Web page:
This page has been archived and is no longer updated - last site update was in 2017.
spacer spacer Go to Kaye and Laby Home spacer
spacer spacer spacer
spacer spacer

You are here:


Chapter: 1 Units and fundamental constants
    Section: 1.1 Units
        SubSection: 1.1.5 Uncertainty of primary standards



« Previous Subsection

Next Section »

Unless otherwise stated this page contains Version 1.0 content (Read more about versions)

1.1.5 Uncertainty of primary standards

Setting up and evaluating a primary standard usually entails a long and painstaking programme of experiments spread over several years before the necessary low level of uncertainty is achieved. A great effort is made to eliminate, or at least to identify and quantify, all possible contributions to the uncertainty of the standard. Statistical (random) contributions may be reduced arbitrarily, e.g. by increasing the number of measurements made, but there always remains the possibility that some unsuspected, non-statistical (systematic) source of uncertainty exists. The application of rules for the statement of uncertainty, as in section 6, is thus less straightforward in the case of primary standards work than it is in routine calibration work.

When the results of measurements are compared by those whose measurements are traceable to the same primary standard, they will be using identical units and any uncertainty in the primary standard may be neglected. Where traceability is to different primary standards, information about any difference in the sizes of the units may be obtained from the BIPM or from one of the national laboratories concerned.

In some scientific work it may be essential to consider the uncertainty in the primary standard when assessing the significance of the measurements. Much relevant information is published by the BIPM, particularly in reports on international comparisons of the units realized and maintained by the various national laboratories. It is always advisable to approach the appropriate expert at the NPL or other national laboratory in order to confirm the interpretation of such material, and to ascertain whether any more recent information is available.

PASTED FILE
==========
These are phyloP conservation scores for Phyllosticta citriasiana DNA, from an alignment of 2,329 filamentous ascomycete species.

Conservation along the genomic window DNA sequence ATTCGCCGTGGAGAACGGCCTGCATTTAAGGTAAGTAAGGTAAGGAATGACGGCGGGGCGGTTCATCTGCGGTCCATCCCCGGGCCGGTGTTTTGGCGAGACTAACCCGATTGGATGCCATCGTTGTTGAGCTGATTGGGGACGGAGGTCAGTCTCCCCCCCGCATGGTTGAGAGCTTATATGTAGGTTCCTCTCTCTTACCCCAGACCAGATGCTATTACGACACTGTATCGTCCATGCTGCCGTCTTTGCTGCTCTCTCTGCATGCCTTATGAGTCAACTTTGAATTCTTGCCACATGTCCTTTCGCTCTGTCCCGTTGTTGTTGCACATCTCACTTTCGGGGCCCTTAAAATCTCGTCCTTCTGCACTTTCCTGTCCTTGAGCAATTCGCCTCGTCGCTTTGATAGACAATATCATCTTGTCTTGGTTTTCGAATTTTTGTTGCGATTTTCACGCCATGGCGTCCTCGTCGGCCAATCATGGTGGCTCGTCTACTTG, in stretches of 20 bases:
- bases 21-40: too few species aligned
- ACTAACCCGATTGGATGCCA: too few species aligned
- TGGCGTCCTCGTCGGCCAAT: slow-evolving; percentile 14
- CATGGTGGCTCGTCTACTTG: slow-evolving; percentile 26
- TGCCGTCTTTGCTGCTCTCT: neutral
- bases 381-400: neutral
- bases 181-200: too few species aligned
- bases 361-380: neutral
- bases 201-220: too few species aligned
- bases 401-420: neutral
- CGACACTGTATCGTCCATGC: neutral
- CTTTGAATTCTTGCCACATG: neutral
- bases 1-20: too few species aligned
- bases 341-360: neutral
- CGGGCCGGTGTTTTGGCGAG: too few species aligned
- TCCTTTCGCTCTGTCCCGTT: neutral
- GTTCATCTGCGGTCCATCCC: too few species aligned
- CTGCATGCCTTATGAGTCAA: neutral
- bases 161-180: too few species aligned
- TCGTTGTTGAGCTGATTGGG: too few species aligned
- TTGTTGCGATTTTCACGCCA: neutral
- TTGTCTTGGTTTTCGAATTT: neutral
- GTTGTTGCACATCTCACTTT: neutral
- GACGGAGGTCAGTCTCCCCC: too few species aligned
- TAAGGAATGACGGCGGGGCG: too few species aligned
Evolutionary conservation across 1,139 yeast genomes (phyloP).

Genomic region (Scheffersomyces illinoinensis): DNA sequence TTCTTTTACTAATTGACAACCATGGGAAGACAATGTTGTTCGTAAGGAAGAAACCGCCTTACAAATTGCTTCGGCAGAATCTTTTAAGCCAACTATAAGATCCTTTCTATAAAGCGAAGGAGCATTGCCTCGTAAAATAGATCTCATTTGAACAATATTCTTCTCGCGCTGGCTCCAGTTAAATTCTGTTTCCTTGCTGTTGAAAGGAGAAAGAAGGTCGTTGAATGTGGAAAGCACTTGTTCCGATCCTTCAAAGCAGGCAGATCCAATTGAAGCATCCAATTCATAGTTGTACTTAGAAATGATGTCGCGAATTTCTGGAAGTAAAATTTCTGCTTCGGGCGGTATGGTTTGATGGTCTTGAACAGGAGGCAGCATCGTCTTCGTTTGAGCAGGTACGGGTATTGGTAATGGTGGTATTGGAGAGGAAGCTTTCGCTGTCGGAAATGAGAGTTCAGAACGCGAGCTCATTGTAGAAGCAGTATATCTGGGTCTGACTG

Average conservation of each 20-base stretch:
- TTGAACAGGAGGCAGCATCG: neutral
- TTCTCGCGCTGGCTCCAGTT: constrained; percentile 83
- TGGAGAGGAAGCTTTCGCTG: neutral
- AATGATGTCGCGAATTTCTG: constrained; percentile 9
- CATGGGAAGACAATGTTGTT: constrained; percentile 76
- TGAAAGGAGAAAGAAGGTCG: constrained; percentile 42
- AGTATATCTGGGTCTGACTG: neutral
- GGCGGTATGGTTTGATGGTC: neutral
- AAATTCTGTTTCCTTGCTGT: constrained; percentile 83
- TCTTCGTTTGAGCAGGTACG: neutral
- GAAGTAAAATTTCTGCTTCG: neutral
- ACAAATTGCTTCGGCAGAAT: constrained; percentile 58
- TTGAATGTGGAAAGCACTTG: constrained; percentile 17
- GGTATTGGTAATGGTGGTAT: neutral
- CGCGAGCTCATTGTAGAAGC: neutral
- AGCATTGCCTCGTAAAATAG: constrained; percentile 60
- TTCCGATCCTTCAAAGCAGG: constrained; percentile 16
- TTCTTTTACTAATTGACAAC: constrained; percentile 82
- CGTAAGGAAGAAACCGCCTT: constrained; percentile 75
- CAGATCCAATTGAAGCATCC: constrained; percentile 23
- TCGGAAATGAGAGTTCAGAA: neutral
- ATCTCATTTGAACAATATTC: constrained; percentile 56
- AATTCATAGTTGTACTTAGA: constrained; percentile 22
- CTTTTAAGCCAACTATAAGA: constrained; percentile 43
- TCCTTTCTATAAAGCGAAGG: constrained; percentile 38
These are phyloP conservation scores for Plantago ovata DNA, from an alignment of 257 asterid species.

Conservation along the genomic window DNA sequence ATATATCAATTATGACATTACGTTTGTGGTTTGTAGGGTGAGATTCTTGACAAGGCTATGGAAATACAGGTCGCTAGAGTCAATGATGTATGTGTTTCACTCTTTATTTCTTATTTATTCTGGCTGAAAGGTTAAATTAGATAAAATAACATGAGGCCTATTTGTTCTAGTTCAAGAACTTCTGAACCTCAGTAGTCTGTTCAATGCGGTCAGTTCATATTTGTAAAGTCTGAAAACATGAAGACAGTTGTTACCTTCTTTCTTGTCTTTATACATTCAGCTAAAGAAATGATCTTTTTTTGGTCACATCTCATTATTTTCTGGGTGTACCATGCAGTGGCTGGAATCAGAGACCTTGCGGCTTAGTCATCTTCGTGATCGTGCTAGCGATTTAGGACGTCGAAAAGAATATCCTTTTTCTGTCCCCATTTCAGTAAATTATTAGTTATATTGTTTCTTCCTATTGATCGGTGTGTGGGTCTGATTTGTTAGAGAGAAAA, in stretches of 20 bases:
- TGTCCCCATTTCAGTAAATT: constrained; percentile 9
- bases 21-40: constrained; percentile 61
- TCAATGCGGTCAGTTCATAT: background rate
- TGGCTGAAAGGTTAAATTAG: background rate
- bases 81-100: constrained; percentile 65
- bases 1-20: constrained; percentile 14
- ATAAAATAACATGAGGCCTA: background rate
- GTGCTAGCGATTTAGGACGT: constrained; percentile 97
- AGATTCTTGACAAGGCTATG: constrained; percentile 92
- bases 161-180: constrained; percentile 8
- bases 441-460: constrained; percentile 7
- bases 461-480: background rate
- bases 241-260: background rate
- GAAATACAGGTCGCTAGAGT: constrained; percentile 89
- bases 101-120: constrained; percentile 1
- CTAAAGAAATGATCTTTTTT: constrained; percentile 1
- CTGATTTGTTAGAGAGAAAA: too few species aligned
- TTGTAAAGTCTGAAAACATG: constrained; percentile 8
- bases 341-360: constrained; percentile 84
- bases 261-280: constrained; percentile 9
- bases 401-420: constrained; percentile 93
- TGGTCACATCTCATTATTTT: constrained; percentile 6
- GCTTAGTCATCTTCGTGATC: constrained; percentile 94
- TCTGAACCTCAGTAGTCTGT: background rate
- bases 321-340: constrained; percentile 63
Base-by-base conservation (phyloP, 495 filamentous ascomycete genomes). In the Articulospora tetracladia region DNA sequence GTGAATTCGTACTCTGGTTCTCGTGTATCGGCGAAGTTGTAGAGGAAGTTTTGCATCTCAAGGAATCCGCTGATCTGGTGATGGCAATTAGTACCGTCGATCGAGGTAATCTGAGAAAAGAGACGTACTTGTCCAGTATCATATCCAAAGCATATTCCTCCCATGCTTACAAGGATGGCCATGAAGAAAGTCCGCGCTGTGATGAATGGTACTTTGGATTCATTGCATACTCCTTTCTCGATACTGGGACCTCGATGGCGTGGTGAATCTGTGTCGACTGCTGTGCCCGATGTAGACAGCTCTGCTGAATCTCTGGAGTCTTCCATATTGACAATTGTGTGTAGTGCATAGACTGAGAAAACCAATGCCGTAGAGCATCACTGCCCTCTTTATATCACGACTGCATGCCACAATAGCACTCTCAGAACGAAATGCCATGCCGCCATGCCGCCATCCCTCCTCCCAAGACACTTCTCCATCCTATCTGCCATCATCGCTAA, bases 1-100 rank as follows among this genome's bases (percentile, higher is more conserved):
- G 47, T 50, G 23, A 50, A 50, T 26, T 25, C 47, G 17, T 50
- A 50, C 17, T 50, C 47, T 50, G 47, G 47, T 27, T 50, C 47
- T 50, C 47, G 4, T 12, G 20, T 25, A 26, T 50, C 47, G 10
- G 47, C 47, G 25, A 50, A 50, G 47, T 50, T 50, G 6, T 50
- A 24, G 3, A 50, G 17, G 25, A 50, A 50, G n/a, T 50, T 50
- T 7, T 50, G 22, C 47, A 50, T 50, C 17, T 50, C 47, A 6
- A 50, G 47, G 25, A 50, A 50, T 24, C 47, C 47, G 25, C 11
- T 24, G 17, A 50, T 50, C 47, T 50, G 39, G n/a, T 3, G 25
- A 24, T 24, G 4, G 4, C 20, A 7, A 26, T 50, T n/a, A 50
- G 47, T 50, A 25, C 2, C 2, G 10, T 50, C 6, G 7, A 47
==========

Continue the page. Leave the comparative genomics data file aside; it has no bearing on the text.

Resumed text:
For illustrative purposes only, the table below lists the 1-sigma uncertainties assigned to a number of NPL standards in 1991. Note that standards set up to provide calibrations of very large or very small values of quantities such as pressure, for example, will have much greater uncertainties than those of the base units.

Table of uncertainties



(one sigma)






Time interval


  4 × 10−14




  2.5 × 10−11




  2.3 μg


Potential difference




Electric resistance






  0.000 1 K

  At triple point of water

Luminous intensity


  3 × 10−4

  For monochromatic radiation


  arc second






  For solids




  Up to 1.2 MN







   3 × 10−6

  At 100 kPa

   high pressure


   2 × 10−5

  At 100 MPa




  At 1 μPa

Sound pressure level

  dB re 10 μPa

   0.04 dB

  At 5 KHz in air

Acoustic pressure


   1.5 × 10−2

  At 5 MHz in water

Thermal conductivity

  Wm−1 K−1

   10−2 to 2 × 10−2


Electric power:




   supply frequency


   5 × 10−5

  At 50 Hz




  At 10 GHz

Laser pulse energy


   1.5 × 10−2

  0.4 μm to 1.06 μm

Optical power


   4 × 10−5





  For colour surface

Neutron emission rate


   2 × 10−3

  For radionuclide neutron sources



   1.5 × 10−3 to 10−2

  Depends on radionuclide

Absorbed dose


   3.5 × 10−3

  In graphite

Amount of substance


   3 × 10−4

  For gases, usually as gas mixtures,
     mole fraction

The BIPM suggests the use of ‘category A’ and ‘category B’ instead of ‘random’ and ‘systematic’.

O.C. Jones


spacer spacer spacer

Home | About | Table of Contents | Advanced Search | Copyright | Feedback | Privacy | ^ Top of Page ^


This site is hosted by the National Physical Laboratory © 2018.